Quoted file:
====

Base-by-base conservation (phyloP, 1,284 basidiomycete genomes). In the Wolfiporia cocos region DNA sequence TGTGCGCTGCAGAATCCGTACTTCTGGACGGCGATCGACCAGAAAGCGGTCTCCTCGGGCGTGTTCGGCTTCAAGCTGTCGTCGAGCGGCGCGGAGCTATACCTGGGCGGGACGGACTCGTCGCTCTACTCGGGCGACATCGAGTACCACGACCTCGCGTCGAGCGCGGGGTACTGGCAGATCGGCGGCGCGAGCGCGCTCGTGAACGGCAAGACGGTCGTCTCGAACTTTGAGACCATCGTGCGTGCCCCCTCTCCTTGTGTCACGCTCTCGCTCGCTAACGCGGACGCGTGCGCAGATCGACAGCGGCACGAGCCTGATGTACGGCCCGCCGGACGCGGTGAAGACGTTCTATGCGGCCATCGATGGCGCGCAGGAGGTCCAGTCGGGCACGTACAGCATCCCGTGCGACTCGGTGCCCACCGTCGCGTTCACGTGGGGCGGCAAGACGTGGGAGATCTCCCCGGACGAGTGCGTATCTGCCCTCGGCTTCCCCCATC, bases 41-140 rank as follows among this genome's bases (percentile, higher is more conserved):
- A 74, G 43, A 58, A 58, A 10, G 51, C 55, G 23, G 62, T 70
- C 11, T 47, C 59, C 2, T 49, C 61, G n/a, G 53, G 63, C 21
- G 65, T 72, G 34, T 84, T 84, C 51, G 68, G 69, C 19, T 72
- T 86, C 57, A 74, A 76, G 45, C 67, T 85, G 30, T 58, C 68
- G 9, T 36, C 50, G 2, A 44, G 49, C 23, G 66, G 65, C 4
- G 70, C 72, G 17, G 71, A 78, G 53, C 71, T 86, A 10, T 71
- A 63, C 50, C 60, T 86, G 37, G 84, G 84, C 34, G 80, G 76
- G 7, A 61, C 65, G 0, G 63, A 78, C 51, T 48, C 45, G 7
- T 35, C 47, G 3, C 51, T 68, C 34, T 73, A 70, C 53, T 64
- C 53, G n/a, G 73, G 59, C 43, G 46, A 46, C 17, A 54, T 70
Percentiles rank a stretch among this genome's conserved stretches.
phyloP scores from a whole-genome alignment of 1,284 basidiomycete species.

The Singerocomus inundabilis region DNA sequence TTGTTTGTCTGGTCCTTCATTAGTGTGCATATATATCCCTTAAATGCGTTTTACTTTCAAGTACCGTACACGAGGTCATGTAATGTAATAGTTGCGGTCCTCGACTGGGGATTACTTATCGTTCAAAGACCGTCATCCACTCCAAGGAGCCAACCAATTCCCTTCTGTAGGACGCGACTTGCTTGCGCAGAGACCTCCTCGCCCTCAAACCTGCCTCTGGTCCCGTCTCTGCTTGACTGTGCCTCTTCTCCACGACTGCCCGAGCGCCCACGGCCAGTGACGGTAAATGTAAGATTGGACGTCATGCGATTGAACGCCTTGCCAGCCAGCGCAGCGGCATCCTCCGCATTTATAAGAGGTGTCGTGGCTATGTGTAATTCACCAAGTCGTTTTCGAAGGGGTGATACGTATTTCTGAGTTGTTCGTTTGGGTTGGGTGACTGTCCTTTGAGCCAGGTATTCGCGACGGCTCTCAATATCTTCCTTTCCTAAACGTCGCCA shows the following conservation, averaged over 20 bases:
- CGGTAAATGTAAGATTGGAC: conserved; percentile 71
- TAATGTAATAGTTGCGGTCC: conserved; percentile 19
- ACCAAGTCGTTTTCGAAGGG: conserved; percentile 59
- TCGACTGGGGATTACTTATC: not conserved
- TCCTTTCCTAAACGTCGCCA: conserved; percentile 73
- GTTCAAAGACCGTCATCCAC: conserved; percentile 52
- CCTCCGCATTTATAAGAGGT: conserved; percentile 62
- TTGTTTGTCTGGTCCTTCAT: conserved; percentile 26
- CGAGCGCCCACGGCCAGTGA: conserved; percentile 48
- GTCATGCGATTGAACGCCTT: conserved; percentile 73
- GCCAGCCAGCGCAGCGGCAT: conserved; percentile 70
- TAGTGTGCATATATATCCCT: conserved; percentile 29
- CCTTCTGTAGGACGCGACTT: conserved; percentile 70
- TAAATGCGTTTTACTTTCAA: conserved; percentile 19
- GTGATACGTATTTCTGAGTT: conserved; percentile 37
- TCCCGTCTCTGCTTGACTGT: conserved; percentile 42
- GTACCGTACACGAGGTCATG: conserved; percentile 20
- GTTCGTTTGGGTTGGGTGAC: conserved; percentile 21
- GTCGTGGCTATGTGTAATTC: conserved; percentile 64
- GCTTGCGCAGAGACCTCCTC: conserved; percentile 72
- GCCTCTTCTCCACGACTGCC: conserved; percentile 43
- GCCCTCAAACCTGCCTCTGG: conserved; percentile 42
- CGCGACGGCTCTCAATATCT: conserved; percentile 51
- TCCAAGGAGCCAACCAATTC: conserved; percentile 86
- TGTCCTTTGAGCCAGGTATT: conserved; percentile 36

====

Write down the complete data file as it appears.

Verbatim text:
Base-by-base conservation (phyloP, 1,284 basidiomycete genomes). In the Wolfiporia cocos region DNA sequence TGTGCGCTGCAGAATCCGTACTTCTGGACGGCGATCGACCAGAAAGCGGTCTCCTCGGGCGTGTTCGGCTTCAAGCTGTCGTCGAGCGGCGCGGAGCTATACCTGGGCGGGACGGACTCGTCGCTCTACTCGGGCGACATCGAGTACCACGACCTCGCGTCGAGCGCGGGGTACTGGCAGATCGGCGGCGCGAGCGCGCTCGTGAACGGCAAGACGGTCGTCTCGAACTTTGAGACCATCGTGCGTGCCCCCTCTCCTTGTGTCACGCTCTCGCTCGCTAACGCGGACGCGTGCGCAGATCGACAGCGGCACGAGCCTGATGTACGGCCCGCCGGACGCGGTGAAGACGTTCTATGCGGCCATCGATGGCGCGCAGGAGGTCCAGTCGGGCACGTACAGCATCCCGTGCGACTCGGTGCCCACCGTCGCGTTCACGTGGGGCGGCAAGACGTGGGAGATCTCCCCGGACGAGTGCGTATCTGCCCTCGGCTTCCCCCATC, bases 41-140 rank as follows among this genome's bases (percentile, higher is more conserved):
- A 74, G 43, A 58, A 58, A 10, G 51, C 55, G 23, G 62, T 70
- C 11, T 47, C 59, C 2, T 49, C 61, G n/a, G 53, G 63, C 21
- G 65, T 72, G 34, T 84, T 84, C 51, G 68, G 69, C 19, T 72
- T 86, C 57, A 74, A 76, G 45, C 67, T 85, G 30, T 58, C 68
- G 9, T 36, C 50, G 2, A 44, G 49, C 23, G 66, G 65, C 4
- G 70, C 72, G 17, G 71, A 78, G 53, C 71, T 86, A 10, T 71
- A 63, C 50, C 60, T 86, G 37, G 84, G 84, C 34, G 80, G 76
- G 7, A 61, C 65, G 0, G 63, A 78, C 51, T 48, C 45, G 7
- T 35, C 47, G 3, C 51, T 68, C 34, T 73, A 70, C 53, T 64
- C 53, G n/a, G 73, G 59, C 43, G 46, A 46, C 17, A 54, T 70
Percentiles rank a stretch among this genome's conserved stretches.
phyloP scores from a whole-genome alignment of 1,284 basidiomycete species.

The Singerocomus inundabilis region DNA sequence TTGTTTGTCTGGTCCTTCATTAGTGTGCATATATATCCCTTAAATGCGTTTTACTTTCAAGTACCGTACACGAGGTCATGTAATGTAATAGTTGCGGTCCTCGACTGGGGATTACTTATCGTTCAAAGACCGTCATCCACTCCAAGGAGCCAACCAATTCCCTTCTGTAGGACGCGACTTGCTTGCGCAGAGACCTCCTCGCCCTCAAACCTGCCTCTGGTCCCGTCTCTGCTTGACTGTGCCTCTTCTCCACGACTGCCCGAGCGCCCACGGCCAGTGACGGTAAATGTAAGATTGGACGTCATGCGATTGAACGCCTTGCCAGCCAGCGCAGCGGCATCCTCCGCATTTATAAGAGGTGTCGTGGCTATGTGTAATTCACCAAGTCGTTTTCGAAGGGGTGATACGTATTTCTGAGTTGTTCGTTTGGGTTGGGTGACTGTCCTTTGAGCCAGGTATTCGCGACGGCTCTCAATATCTTCCTTTCCTAAACGTCGCCA shows the following conservation, averaged over 20 bases:
- CGGTAAATGTAAGATTGGAC: conserved; percentile 71
- TAATGTAATAGTTGCGGTCC: conserved; percentile 19
- ACCAAGTCGTTTTCGAAGGG: conserved; percentile 59
- TCGACTGGGGATTACTTATC: not conserved
- TCCTTTCCTAAACGTCGCCA: conserved; percentile 73
- GTTCAAAGACCGTCATCCAC: conserved; percentile 52
- CCTCCGCATTTATAAGAGGT: conserved; percentile 62
- TTGTTTGTCTGGTCCTTCAT: conserved; percentile 26
- CGAGCGCCCACGGCCAGTGA: conserved; percentile 48
- GTCATGCGATTGAACGCCTT: conserved; percentile 73
- GCCAGCCAGCGCAGCGGCAT: conserved; percentile 70
- TAGTGTGCATATATATCCCT: conserved; percentile 29
- CCTTCTGTAGGACGCGACTT: conserved; percentile 70
- TAAATGCGTTTTACTTTCAA: conserved; percentile 19
- GTGATACGTATTTCTGAGTT: conserved; percentile 37
- TCCCGTCTCTGCTTGACTGT: conserved; percentile 42
- GTACCGTACACGAGGTCATG: conserved; percentile 20
- GTTCGTTTGGGTTGGGTGAC: conserved; percentile 21
- GTCGTGGCTATGTGTAATTC: conserved; percentile 64
- GCTTGCGCAGAGACCTCCTC: conserved; percentile 72
- GCCTCTTCTCCACGACTGCC: conserved; percentile 43
- GCCCTCAAACCTGCCTCTGG: conserved; percentile 42
- CGCGACGGCTCTCAATATCT: conserved; percentile 51
- TCCAAGGAGCCAACCAATTC: conserved; percentile 86
- TGTCCTTTGAGCCAGGTATT: conserved; percentile 36